NEW YORK, Oct. 28 (JTA) While U.S. charities struggled last year to cope with the first drop in charitable giving in 12 years, Jewish charities defied the national trend by increasing their fund raising. That finding, documented in The Chronicle of Philanthropy’s list of the 400 top charities an annual report that ranks charities by the private support they receive was welcome news for Jewish groups around the country. The Jewish group highest on the list was the umbrella organization of local Jewish federations, the United Jewish Communities, which raised more than $266 million from private sources and moved up to 32nd place from 41st on the list. In all, 29 Jewish or Jewish-related groups made the top 400, based on IRS filings and organizational documents. Jewish groups rose in the rankings largely due to fund-raising campaigns to help Israelis affected by terrorism, but also due to donations tied to the Sept. 11, 2001 terrorist attacks, the Chronicle’s editor, Stacy Palmer, said in an interview. Those events sparked a 7.5 percent rise in gifts to Jewish groups, Palmer said. The UJC’s Israel Emergency Campaign, the largest of the Israel-related drives among Jewish groups, has collected more than $250 million since it was launched after the start of the intifada, according to UJC spokeswoman Gail Hyman. “I sure hope Jews don’t read this and say, ‘I guess we’re doing a wonderful job,’ ” said Mark Charendoff, president of the Jewish Funders Network, which helps Jewish foundations develop more effective philanthropy strategies. “Our ability to respond to a crisis doesn’t speak to our willingness to fund the ongoing growth and vitality of Jewish life in America.” “There is an amazing, remarkable resilience that the American Jewish community has, to respond to times of crisis, especially when that crisis is connected to Israel,” Charendoff said. “We’re less good at responding to more amorphous crises, like the crisis of Jewish continuity or the crisis of Jewish illiteracy. For our communities, that’s got to be a question that troubles us: If there wasn’t a crisis in Israel this past year, where would we be on that list?” Still, many officials in the Jewish philanthropic world, even those whose groups were not listed among the top 400, were heartened by the rankings. “Traditionally, Jews have given more money, Jews are more generous as a percentage of their net worth,” said Lisa Farber Miller, senior program officer at the Rose Community Foundation, a Denver-based Jewish foundation with a $220 million endowment. Noting the strong numbers for Jewish groups, she said, “Maybe they’ve dug deeper at a time when the community really needs them.” Among top Jewish groups, federations seem to have benefited most from increased Jewish giving. The UJA-Federation of New York was the second Jewish group on The Chronicle of Philanthropy’s list, climbing to 51st place from 68th last year, with $198 million in private money. Among federations, New York was followed by federations in Chicago, Detroit, Los Angeles and Boston, all of which moved up on the list. The federations in New Jersey’s MetroWest region, Philadelphia, and Miami also moved up on the list. The Jewish Federation of Greater Washington, which didn’t even make the list last year, ranked 294 this year, having raised nearly $43 million from private sources. The only Jewish federations to fall in the rankings were those covering the San Francisco Bay area, Baltimore, Cleveland, Atlanta and Florida’s Palm Beach County. Palm Beach dropped out of the top 400 altogether. Charendoff said the mixed news reflects the federations’ inconsistent ability to “stimulate or inspire their local communities to give either to domestic causes or to the needs of the Jewish people abroad.” A variety of other Jewish groups made the top 400, including universities and research groups, Hadassah, the Anti-Defamation League, the American Jewish Committee and the Jewish National Fund. The list of charities was topped by the American Red Cross, which raised more than $1.7 billion from private sources. The group was given a significant boost by donations related to the Sept.11 attacks, which were counted in the group’s 2002 fiscal year. Without those donations the Red Cross would have ranked seventh, and the Salvation Army, this year’s No. 2 group, would have ranked first. Overall, giving to international groups rose, while steep declines were seen in contributions to arts and cultural organizations and universities. Yet U.S. universities still were among the largest fund-raisers, with Harvard University topping the list at $478 million in funding from private sources, which put it at 13th place, down from seventh last year. Among organizations with Israeli connections, the highest-ranked charity was the American Friends of Bar-Ilan University, which raised more than $145 million from private sources and ranked 85th, up from 90th place last year. The American Committee for the Weizmann Institute of Science rose to 207th place from 262nd, with $65 million. Brandeis University ranked 213th, up from 224th, with more than $63 million. Yeshiva University fell to 246th from 148th place, with nearly $53 million. The Jewish Theological Seminary of America fell to 361st in the rankings from 334th, at $33 million. The Denver-based National Jewish Medical and Research Center came in at 376th place, with $31 million. It did not make the top 400 last year. Hadassah raised $75 million from private sources, climbing slightly in the rankings to 186th, from 195th. The ADL held at 262nd place last year it ranked 265th with $49 million. The American Jewish Committee rose to 359th from 395th, with $34 million. The Los Angeles-based Jewish Community Foundation raised about $45 million, rising to 285th place from 315th in 2001. Yet even the largest Jewish group ranked behind the largest Arab group, the American Lebanese Syrian Associated Charities/St. Jude Children’s Research Hospital, which came in at 30th place with $271 million. Jewish newcomers to the list included the Jewish National Fund, the National Jewish Medical and Research Center, the Jewish Federation of Greater Washington and the International Fellowship of Christians and Jews. Only one other Jewish group that made the list in 2001 dropped out of 2002´s top 400 American Friends of Hebrew University.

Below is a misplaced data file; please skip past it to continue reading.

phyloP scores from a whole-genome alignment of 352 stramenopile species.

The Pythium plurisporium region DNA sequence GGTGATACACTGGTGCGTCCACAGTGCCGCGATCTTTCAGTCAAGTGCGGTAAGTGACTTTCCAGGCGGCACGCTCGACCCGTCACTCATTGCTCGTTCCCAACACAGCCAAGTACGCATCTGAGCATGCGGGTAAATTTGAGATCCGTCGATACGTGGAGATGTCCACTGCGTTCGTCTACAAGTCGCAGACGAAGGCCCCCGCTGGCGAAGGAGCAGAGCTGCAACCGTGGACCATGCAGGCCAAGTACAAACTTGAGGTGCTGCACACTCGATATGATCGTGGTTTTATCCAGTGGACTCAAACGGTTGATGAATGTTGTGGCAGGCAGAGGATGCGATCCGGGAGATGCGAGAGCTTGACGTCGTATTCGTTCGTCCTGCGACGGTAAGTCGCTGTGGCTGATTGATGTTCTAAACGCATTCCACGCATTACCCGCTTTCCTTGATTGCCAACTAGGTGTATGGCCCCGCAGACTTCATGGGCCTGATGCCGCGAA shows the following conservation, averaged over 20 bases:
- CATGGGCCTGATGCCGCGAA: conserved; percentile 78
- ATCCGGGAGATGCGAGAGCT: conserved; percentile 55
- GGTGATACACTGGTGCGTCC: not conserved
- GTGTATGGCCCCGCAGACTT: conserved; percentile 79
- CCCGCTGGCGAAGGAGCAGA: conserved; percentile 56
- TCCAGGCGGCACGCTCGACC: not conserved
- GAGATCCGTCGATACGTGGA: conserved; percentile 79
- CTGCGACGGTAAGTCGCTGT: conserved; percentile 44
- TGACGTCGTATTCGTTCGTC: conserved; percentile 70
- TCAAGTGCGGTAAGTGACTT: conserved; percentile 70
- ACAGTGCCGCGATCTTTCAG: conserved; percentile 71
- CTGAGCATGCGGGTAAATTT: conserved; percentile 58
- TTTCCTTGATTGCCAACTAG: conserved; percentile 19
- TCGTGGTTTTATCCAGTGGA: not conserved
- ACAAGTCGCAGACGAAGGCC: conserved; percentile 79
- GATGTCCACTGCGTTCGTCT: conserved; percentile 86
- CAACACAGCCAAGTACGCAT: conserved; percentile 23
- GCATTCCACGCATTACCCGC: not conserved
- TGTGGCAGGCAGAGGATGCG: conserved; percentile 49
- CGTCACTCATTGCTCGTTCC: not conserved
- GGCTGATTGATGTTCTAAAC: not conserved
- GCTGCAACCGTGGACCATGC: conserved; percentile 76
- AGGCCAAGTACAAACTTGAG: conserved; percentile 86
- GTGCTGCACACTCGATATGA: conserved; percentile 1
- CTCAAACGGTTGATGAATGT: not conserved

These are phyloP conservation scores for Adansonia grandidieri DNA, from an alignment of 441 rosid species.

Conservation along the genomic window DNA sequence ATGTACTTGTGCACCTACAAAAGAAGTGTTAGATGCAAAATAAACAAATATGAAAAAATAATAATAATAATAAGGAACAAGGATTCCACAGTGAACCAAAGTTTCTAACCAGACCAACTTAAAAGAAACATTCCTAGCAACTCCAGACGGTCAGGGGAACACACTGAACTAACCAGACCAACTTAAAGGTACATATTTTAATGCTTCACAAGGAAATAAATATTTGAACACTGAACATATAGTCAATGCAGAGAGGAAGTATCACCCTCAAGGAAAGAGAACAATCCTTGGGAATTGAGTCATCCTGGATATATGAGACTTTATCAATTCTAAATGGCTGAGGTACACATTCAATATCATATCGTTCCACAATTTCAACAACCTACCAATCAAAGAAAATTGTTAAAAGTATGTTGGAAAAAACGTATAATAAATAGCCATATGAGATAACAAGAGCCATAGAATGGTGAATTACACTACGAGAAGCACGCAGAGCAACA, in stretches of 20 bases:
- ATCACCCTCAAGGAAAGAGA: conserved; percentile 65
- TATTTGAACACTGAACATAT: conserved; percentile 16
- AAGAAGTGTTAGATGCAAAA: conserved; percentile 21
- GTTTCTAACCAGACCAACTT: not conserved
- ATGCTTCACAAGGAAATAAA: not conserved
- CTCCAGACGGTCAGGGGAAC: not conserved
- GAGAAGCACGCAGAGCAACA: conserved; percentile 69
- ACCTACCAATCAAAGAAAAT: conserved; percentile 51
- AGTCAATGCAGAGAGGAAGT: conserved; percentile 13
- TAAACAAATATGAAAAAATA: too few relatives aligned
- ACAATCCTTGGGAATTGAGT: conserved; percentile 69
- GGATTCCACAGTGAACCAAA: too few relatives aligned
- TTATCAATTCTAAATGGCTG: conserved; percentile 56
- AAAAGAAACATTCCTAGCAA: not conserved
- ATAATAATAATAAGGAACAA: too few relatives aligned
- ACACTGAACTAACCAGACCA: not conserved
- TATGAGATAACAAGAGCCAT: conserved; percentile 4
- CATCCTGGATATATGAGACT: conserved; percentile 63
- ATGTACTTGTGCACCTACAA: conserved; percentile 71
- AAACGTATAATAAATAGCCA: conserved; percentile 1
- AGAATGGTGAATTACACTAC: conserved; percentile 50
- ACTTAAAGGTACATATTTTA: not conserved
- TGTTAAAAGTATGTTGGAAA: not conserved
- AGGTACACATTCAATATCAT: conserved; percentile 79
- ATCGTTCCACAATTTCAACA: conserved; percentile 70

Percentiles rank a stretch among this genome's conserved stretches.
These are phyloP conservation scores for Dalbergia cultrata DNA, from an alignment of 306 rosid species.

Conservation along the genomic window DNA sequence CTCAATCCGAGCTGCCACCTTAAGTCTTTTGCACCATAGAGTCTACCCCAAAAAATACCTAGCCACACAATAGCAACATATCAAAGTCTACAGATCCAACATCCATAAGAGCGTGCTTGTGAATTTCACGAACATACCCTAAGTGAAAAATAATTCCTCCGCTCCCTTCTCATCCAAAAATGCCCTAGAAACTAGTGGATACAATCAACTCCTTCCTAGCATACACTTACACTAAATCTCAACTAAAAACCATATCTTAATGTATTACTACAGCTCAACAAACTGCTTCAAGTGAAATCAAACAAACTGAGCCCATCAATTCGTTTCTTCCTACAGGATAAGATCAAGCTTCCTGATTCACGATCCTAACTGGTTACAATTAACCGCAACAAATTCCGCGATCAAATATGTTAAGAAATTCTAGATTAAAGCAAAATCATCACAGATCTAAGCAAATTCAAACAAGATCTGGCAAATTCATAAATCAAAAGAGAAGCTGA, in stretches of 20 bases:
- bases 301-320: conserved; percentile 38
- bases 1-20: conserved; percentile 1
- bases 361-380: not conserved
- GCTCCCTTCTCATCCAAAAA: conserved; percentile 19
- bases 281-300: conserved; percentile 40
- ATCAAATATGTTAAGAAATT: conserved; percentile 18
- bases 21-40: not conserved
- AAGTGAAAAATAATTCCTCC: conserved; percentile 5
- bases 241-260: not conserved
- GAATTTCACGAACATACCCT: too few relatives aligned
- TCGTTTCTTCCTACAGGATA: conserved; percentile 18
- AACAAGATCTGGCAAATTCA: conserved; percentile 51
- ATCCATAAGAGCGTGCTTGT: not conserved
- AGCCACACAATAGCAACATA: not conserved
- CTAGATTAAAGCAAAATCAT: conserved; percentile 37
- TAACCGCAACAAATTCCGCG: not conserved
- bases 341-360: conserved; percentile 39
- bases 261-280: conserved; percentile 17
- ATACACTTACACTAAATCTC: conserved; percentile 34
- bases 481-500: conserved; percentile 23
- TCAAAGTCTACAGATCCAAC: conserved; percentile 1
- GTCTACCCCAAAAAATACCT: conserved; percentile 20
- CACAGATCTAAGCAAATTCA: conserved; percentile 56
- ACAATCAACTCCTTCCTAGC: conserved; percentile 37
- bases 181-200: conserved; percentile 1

Jewish giving stays high